The crew of the Greenpeace ship MY Arctic Sunrise construct a ‘heart’ with the flags of the 193 country members of the United Nations on an ice floe north of the Arctic Circle. © Daniel Beltra / Greenpeace
In a recent interview the magazine for pro photographers Photo District News spoke to John Novis, head of photography at Greenpeace International about the way his organisation uses photography to further their mission. (The article is here, sadly behind a paywall.)
For the past three years, Greenpeace has won World Press Photo competition prizes for news and nature stories they’ve commissioned — showing their commitment to quality photography, and also showing how the lines between journalism work for publications and for non-profits and NGOs are blurring.
Novis was very clear about the results Greenpeace get for their investment in quality photography (emphasis mine). “ We have always put a big budget in visuals. Everything we do, we film or photograph. We hire good freelancers, go to remote places and do good stories. . . It used to be basic direct action [coverage] on the hard news side. Now there’s much more documentation and stories in response to environmental news events.”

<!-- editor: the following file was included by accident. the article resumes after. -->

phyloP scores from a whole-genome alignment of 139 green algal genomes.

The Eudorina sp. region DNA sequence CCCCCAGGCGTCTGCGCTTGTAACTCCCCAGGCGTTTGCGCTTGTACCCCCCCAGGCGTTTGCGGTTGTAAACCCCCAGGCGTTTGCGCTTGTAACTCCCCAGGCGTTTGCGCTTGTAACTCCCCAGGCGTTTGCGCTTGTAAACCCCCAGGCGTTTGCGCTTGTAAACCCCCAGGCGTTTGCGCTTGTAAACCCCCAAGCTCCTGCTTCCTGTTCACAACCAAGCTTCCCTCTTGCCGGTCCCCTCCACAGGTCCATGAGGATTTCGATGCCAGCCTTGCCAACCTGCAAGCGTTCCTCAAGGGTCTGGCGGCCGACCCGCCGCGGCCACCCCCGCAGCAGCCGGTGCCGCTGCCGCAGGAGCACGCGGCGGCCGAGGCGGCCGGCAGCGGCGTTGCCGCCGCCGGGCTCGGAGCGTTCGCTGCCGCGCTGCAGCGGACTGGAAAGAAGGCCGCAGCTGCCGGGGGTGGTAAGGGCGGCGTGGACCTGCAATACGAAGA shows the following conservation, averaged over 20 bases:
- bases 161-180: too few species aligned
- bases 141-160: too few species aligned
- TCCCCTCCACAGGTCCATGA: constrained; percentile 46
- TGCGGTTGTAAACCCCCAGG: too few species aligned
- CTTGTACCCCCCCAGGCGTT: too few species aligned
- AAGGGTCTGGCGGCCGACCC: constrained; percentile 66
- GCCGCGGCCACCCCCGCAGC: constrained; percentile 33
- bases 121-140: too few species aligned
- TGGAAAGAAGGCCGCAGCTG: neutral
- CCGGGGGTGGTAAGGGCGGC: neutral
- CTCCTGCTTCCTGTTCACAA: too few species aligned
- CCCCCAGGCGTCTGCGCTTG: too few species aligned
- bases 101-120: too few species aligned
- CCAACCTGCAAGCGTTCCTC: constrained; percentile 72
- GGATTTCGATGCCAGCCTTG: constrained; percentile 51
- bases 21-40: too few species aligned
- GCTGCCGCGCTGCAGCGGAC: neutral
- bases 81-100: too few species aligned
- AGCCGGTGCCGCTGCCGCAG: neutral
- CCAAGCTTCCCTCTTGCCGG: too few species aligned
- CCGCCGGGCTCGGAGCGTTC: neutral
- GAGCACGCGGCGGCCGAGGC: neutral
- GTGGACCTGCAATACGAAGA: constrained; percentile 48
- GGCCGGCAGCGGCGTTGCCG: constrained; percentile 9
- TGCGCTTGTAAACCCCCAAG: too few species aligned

He’s also very keen on adding a multimedia element to the work the photographers are doing as the expectations change: “Everything is more Web based, so we’ve been doing a lot of work that combines photography, video and audio.”
One element of this is the Greenpeace Photos iPad app — a regularly-updated portfolio application that showcases the best of Greenpeace photography.
Like all NGOs and non-profits Greenpeace is trying to have the most impact for the least amount of money. If they’re investing so heavily in quality photography, it’s obviously because it works.
That old online forum cliché that ‘this thread is useless without pics” has never been more true across the internet, especially for social media channels. Look for strong stories in the work you’re doing, and then tell them visually. Are there events, programs and projects that your organisation is engaged in that aren’t getting the photography they need?